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New London — An effort to appoint a Charter Revision Commission failed Monday night by a 3-3 vote as city councilors disagreed on the purpose and potential ramifications of reopening the charter less than one year after making major changes.
Also Monday, the six councilors who attended the meeting voted unanimously to transfer about $15,000 to the mayor's office from the finance department to pay dues to the Southeastern Connecticut Council of Governments.
The motion to establish a Charter Revision Commission, consisting of seven members, would have required each councilor to recommend one commission member, to identify areas of potential charter changes and dates by which the commission would submit a final report.
To reopen the charter, state law requires that the proposal be supported by five of the seven councilors. Councilors Adam Sprecace, John Maynard and Marie Friess-McSparran voted Monday in favor of appointing the commission while Donaldo Macrino, Wade Hyslop and Council President Michael Passero voted against. Councilor Anthony Nolan was absent.
A previous effort in June to appoint a charter revision commission also failed. At that time, Passero voted in favor of the revision commission. On Monday, he said he has "serious concerns about doing it at this time." Passero said recommended changes are achievable by ordinance rather than reopening the charter for revision.
"We just got through a major change in how we govern ourselves in this city and we haven't given it a chance and I think we need to give it a chance," Passero said. "I will not support this motion tonight."
During the public comment section of the meeting, three community members spoke against the charter revision, including Maria Bareiss, who compared the recent charter change to her 20-year marriage.
"When you make a commitment, it's not always easy or comfortable in the first few years," she said. "I feel we've not given this new form of government a fair shake."
Hyslop, who spoke against the commission, said "anytime you open the charter, it's open to anything and everything, not just what you feel needs to be done."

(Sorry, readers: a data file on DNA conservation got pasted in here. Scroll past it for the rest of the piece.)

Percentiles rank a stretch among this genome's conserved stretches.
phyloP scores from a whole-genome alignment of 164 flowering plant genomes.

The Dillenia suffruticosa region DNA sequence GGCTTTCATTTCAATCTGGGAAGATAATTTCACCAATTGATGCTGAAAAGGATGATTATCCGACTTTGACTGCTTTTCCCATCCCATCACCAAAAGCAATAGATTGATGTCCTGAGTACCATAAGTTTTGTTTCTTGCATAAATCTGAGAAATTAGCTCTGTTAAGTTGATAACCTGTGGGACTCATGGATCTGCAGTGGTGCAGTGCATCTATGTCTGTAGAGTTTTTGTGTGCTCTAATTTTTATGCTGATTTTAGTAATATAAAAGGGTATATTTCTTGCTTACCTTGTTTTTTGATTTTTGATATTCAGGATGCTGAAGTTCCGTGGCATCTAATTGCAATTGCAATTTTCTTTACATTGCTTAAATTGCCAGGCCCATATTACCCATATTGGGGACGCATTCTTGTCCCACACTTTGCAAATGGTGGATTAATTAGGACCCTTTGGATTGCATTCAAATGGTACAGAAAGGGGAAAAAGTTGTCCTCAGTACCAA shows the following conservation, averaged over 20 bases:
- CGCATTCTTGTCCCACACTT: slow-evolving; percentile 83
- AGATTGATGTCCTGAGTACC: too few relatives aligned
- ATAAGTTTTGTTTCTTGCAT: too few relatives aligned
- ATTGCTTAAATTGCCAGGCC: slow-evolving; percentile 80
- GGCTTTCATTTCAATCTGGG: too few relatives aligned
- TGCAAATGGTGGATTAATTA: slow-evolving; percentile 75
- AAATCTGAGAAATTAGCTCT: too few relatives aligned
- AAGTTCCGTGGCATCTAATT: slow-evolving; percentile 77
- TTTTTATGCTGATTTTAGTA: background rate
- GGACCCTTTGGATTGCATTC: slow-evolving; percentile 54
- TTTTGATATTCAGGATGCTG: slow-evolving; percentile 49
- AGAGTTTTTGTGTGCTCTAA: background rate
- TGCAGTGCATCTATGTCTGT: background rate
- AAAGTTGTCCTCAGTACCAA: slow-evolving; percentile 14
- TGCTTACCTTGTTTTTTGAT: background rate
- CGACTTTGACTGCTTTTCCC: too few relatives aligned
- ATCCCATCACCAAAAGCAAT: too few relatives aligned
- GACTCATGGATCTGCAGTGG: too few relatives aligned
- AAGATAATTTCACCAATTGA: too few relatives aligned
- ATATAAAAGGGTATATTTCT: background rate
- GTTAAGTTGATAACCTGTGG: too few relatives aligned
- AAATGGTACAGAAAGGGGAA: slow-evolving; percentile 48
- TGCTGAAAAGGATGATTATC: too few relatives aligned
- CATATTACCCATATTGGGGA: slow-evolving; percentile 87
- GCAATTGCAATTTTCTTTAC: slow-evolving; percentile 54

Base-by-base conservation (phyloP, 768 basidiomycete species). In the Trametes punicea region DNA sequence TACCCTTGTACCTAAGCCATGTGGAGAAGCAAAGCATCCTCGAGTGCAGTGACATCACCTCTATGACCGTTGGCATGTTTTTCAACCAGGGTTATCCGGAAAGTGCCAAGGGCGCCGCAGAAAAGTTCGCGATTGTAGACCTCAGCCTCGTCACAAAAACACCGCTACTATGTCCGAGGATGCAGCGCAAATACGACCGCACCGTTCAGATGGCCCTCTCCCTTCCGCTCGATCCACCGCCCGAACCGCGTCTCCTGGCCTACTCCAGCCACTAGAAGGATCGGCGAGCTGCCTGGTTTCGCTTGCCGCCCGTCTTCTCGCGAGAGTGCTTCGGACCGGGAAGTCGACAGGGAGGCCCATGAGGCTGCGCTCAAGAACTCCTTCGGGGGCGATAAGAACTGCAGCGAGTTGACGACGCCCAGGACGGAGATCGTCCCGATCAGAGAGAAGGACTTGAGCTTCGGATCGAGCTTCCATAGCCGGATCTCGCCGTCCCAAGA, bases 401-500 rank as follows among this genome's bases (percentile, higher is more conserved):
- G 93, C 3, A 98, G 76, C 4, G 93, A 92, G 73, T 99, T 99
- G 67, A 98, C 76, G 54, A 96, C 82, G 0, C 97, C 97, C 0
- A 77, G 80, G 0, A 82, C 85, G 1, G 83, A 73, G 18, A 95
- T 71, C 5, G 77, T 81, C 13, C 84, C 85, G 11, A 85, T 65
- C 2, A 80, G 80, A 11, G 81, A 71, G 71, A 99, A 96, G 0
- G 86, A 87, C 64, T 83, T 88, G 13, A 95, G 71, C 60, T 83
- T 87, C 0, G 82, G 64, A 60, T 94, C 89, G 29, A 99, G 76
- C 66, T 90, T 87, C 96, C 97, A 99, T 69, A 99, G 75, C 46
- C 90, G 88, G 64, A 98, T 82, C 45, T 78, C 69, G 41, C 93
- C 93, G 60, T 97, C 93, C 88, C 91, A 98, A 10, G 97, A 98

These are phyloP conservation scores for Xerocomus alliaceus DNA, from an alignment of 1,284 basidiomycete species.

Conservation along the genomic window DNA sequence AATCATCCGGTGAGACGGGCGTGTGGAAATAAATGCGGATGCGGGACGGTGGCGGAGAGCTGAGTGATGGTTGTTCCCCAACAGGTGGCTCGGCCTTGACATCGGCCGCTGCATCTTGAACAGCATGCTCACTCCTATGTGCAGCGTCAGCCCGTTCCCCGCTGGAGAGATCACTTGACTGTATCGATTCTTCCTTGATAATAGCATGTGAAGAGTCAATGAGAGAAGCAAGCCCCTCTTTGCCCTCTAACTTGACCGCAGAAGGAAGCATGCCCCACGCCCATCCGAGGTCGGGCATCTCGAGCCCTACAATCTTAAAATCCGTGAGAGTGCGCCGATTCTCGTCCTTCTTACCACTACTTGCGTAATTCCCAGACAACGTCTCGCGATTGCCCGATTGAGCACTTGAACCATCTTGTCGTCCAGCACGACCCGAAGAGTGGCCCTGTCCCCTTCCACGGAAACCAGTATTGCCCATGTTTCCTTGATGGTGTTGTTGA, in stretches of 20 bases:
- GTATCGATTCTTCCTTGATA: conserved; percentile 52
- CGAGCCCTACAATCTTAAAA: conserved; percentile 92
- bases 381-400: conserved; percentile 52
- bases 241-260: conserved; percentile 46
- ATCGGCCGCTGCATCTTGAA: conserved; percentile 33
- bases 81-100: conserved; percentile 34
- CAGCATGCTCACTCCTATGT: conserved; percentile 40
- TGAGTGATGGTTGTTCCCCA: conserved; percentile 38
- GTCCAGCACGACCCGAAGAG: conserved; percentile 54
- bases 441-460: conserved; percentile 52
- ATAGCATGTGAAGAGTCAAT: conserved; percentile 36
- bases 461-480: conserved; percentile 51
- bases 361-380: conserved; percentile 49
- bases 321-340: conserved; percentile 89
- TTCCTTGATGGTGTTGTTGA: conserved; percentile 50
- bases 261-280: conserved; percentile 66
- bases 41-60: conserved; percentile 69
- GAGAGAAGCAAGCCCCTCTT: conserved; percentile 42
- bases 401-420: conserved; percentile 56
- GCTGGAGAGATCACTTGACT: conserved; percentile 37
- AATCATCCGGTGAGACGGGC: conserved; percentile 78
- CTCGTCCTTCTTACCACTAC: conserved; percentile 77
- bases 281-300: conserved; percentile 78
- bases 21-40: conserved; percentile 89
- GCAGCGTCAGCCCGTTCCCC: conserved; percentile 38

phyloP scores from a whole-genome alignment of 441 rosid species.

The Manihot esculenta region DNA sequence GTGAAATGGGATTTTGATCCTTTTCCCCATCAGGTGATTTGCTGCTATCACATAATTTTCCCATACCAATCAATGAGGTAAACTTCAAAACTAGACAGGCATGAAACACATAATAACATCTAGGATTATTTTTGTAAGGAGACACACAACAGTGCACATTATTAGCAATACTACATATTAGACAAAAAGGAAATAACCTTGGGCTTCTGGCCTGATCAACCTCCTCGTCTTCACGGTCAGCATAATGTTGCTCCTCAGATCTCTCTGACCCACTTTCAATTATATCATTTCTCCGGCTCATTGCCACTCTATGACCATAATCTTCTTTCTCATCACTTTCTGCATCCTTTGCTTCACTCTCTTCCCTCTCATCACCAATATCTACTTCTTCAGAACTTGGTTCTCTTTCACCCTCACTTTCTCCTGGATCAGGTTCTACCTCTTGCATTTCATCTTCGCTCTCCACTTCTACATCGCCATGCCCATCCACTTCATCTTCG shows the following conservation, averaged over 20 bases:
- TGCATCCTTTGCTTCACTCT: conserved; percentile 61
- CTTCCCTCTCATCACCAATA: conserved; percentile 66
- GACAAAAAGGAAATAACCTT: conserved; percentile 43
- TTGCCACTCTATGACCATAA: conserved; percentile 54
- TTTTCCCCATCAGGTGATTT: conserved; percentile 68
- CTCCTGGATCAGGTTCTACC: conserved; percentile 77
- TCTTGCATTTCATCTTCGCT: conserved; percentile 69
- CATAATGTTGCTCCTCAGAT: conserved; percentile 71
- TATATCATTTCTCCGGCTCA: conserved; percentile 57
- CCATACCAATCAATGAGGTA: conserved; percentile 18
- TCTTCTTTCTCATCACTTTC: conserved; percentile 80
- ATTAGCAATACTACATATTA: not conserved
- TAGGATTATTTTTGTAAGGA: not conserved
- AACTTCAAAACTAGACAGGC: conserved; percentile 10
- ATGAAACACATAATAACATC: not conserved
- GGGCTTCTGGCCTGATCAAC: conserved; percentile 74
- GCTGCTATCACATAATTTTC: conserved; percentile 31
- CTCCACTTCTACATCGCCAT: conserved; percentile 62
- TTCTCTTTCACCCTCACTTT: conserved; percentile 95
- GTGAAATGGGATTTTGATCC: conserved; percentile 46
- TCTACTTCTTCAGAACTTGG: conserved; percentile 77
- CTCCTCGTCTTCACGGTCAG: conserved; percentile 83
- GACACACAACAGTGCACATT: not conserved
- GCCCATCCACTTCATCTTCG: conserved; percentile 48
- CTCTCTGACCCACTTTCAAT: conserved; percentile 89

But Councilors Sprecace and Maynard spoke in favor of appointing the commission to adjust language, not the form of government, which only changed in December. Sprecace said recent issues with the negotiation of police retirement contracts and the negotiation of a contract with the firefighters' union, among other things, have led him to support revision, and that "there are significant checks in place to prevent us from spiraling out of control."
"We are somewhat new, but revision would only help clarify what the roles of the mayor and the roles of the city council are as individuals and in respect to each other," Sprecace said. "We need changes to the language to make it more clear."
All councilors agreed on the transfer vote, which will allow the city to remain a member of the Council of Governments, which provides "a basis for intergovernmental cooperation in dealing with a wide range of issues," according to its website.
The vote came exactly three weeks after Mayor Daryl Justin Finizio wrote to James Butler, COG's executive director, to say that the city could not pay its $15,191 in dues to the 20-member agency. The letter set off a debate between the council and administration about where the fiduciary responsibility lies for such a payment, which Passero said in a letter to Butler are "relatively modest dues" in relation to the approximately $9 million in transportation projects over the last five years the city has received through its membership to COG.
The dues money came from the finance department, which had cash remaining from the unused salary of Risk Manager Lauren Cragg, who no longer works for the city.
In an emailed statement after the meeting, Finizio said "the Administration has maintained throughout that SCCOG is a valuable organization for the City of New London to be a part of. I'm grateful that the City Council voted to continue our membership."